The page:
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Prenatal Care. Kommerien Daling. History Goals Statistics Effects Current recommendations & evidence.

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prenatal care

Prenatal Care

KommerienDaling

slide2

History

  • Goals
  • Statistics
  • Effects
  • Current recommendations &
  • evidence
slide4

After Dr. Delee\'s slander campaign against the midwives and his successful campaign to scare our grandmothers to the hospital so that resident physicians might learn and have women to experiment upon during birth, Mary Breckenridge became the first American nurse midwife

Convinced that prolonged pounding of the fetal head against a rigid perineum caused brain injury, DeLee proposed his "prophylactic forceps" operation in 1922

slide5

History of PNC & its goals

  • 1901: Prevention of fetal abnormalities
  • Reduction fetal/maternal/neonatal †
  • Physicians vs midwives
  • Concerns about eclampsia
  • Reduce low BW, PTL, infant †
  • 1985: Expanded Medicaid. Improve populations birth weight distribution.
  • Counseling, education
statistics
Statistics
  • 4.3 million American babies/2006
  • 440.000 to teenage mothers
  • 75% receive adequate PNC
  • 7-11 visits/ pregnancy
slide7

Studies until mid 70s – no clear criteria

  • for adequate care
  • Most early studies uncorrected for confounding
  • factors
  • Kessner index of adequate PNC
  • - EGA month of first visit
  • - total # of visits adjusted for EGA at delivery
  • - site of prenatal care: private vs public
  • Shifting Demographics
slide8

Tuesdays: 13,000, Sundays: 7,000

  • Increasing induction rates
  • CS 2006: 31%
  • breech > 40yo: 65/1000
  • < 20yo: 30/1000
slide9

Medical risk factors for maternal & infant

  • morbidity/mortality: HTN, DM
  • gestational DM 1990 21/1000 births
  • 2004 36/1000
  • chronic DM > 40 81/1000
  • < 20 11/1000
  • gestational HTN 2004 38/1000steady  1990-2000
  • chronic HTN 1990 6.5/1000
  • 2004 9.6/1000
  • > 40 27 /1000
  • < 20 3.5/1000
effects
Effects
  • Decreased infant mortality rates attributed to BW specific mortality
  • No improved weight distribution
  • Succes of high tech advances vs prevention
  • Decreased maternal mortality
  • Meta-analysis: reducing to 4-5 visits: equal outcome, less satisfaction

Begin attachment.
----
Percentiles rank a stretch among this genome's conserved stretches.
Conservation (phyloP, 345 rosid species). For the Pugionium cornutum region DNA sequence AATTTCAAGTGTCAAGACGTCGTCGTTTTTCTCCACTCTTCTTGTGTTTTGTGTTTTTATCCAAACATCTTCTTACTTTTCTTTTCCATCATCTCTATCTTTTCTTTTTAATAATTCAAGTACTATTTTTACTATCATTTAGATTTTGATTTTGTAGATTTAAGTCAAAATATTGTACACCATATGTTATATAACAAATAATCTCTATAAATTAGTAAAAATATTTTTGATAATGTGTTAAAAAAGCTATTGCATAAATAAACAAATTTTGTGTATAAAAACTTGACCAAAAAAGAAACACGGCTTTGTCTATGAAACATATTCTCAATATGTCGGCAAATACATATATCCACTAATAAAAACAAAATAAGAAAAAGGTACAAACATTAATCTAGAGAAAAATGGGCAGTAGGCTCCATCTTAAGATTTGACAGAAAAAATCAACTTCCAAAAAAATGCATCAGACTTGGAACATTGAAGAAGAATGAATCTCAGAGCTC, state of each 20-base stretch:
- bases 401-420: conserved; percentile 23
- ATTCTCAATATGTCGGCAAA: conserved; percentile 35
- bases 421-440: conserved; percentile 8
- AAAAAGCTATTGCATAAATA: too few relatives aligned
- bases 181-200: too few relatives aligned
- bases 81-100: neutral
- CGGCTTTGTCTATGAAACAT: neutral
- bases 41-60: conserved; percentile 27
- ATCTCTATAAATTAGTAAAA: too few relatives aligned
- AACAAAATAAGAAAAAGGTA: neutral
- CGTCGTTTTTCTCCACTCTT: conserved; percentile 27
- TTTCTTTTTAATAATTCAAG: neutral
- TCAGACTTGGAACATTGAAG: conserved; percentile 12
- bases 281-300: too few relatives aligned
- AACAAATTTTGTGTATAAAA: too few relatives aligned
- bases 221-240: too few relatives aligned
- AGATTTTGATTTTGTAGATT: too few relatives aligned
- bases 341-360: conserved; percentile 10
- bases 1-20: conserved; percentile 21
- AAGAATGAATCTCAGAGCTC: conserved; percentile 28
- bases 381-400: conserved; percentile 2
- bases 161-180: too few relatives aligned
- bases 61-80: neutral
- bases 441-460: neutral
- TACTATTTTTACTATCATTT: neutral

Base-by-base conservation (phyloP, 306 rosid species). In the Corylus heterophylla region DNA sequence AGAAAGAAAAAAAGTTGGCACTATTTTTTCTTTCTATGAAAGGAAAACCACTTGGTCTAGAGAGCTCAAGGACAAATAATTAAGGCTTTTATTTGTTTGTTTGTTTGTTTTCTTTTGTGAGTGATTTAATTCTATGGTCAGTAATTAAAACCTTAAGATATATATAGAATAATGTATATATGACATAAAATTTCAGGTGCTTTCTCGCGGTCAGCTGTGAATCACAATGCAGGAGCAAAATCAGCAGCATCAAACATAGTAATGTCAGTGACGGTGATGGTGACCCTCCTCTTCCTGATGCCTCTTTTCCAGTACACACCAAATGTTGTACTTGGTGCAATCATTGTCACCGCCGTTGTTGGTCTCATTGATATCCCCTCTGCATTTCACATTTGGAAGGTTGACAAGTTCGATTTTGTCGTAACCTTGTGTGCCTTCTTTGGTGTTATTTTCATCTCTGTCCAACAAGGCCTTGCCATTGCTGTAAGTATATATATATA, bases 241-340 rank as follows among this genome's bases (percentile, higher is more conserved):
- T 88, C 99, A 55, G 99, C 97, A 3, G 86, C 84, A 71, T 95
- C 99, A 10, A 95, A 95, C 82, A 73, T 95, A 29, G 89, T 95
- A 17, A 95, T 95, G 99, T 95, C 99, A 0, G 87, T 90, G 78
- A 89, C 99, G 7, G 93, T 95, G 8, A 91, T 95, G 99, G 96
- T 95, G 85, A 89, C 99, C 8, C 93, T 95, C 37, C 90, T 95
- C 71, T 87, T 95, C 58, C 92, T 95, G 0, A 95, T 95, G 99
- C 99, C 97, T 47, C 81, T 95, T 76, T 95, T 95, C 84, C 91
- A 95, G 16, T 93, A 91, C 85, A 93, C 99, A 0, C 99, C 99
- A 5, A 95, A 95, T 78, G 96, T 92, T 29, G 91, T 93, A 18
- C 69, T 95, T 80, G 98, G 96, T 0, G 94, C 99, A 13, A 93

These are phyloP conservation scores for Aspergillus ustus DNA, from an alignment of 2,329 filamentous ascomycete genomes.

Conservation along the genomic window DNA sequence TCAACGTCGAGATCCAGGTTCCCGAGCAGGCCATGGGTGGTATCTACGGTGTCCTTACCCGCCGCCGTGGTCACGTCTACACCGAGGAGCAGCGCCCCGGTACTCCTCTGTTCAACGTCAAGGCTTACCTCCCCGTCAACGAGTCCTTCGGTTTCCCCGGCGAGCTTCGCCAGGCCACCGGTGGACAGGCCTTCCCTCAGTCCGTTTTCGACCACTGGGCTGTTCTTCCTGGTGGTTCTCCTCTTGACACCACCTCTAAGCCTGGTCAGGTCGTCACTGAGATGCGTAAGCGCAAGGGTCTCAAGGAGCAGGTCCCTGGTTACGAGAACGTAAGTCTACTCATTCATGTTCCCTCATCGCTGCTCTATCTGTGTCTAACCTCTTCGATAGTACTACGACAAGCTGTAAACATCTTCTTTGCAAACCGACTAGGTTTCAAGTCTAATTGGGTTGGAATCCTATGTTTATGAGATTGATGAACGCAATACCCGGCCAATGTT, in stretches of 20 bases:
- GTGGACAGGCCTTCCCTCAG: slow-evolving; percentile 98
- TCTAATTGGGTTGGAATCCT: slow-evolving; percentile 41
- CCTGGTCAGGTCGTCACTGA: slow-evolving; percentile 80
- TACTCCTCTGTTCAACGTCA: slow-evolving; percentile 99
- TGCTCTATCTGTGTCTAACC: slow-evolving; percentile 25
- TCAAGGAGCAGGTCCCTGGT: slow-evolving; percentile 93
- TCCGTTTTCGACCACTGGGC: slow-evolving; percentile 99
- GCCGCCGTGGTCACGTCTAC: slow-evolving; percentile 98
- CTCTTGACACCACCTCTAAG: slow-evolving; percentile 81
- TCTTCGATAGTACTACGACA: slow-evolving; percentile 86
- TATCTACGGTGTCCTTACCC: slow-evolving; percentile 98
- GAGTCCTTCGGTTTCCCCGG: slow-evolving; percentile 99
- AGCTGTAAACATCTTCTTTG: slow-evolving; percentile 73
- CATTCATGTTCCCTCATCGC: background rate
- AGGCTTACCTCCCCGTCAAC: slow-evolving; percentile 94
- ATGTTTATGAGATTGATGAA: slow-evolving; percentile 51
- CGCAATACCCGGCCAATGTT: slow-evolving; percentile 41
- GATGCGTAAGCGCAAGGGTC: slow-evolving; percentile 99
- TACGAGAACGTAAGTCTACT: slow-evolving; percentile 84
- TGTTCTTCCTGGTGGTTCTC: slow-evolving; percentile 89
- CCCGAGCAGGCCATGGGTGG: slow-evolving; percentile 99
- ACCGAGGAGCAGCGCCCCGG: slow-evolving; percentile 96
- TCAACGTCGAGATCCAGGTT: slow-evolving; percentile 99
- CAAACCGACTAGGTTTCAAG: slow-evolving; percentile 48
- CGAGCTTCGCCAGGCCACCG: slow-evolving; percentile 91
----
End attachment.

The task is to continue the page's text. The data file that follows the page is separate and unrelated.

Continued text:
• PN Caregiver contituity ->

 labor intervention,  satisfaction

  • Care by FP -> cesarean section rate
slide18

A = consistent, good-quality patient-oriented evidence;

B = inconsistent or limited-quality patient-oriented evidence;

C = consensus, disease-oriented evidence, usual practice, or case series

slide19

table 1

Counseling Issues in Pregnancy

Air travel

Air travel generally is safe for pregnant women until four weeks before the expected date of delivery.17

C

Lengthy trips are associated with increased risk of venous thrombosis.2

C

Breastfeeding

Breastfeeding is the best feeding method for most infants. Breastfeeding contraindications include maternal HIV infection, chemical dependency, and use of certain medications.18

B

Structured behavior counseling and breastfeeding-education programs may increase breastfeeding success.18,19

B

Exercise

Pregnant women should avoid activities that put them at risk for falls or abdominal injuries.20

C

Scuba diving during pregnancy is not recommended.20

C

Hair treatments

Although hair dyes and treatments have not been associated clearly with fetal malformation, exposure to these treatments should be avoided during early pregnancy.21

C

Hot tubs and saunas

Hot tubs and saunas probably should be avoided during the first trimester of pregnancy.22,23

B

Maternal heat exposure during early pregnancy has been associated with neural tube defects and miscarriage.22,23

B

Labor and delivery

All pregnant women should be counseled about what to do when their membranes rupture, what to expect when labor begins, strategies to manage pain, and the value of labor support.1

C

Medications: prescription, over-the-counter, and herbal remedies

Few medications have been proven safe for use in pregnant women, particularly during the first trimester of pregnancy.2

C

Sex

Sexual intercourse during pregnancy is not associated with adverse outcomes.2

B

Substance use: alcohol

All pregnant women should be screened for alcohol misuse.25

B

There is no known safe amount of alcohol consumption during pregnancy. Abstinence is recommended.2,25

B

Substance use: illicit drugs

All pregnant women should be informed of the potential adverse effects of drug use on the fetus.27

C

Admission to a detoxification unit may be indicated. Methadone therapy in opiate-addicted women maybe life-saving.3

C

Substance use: smoking

All pregnant women should be screened for tobacco use, and pregnancy-tailored counseling should be provided to smokers.2,28

A

Workplace

Some working conditions, such as prolonged standing and exposure to certain chemicals, are associated with pregnancy complications.10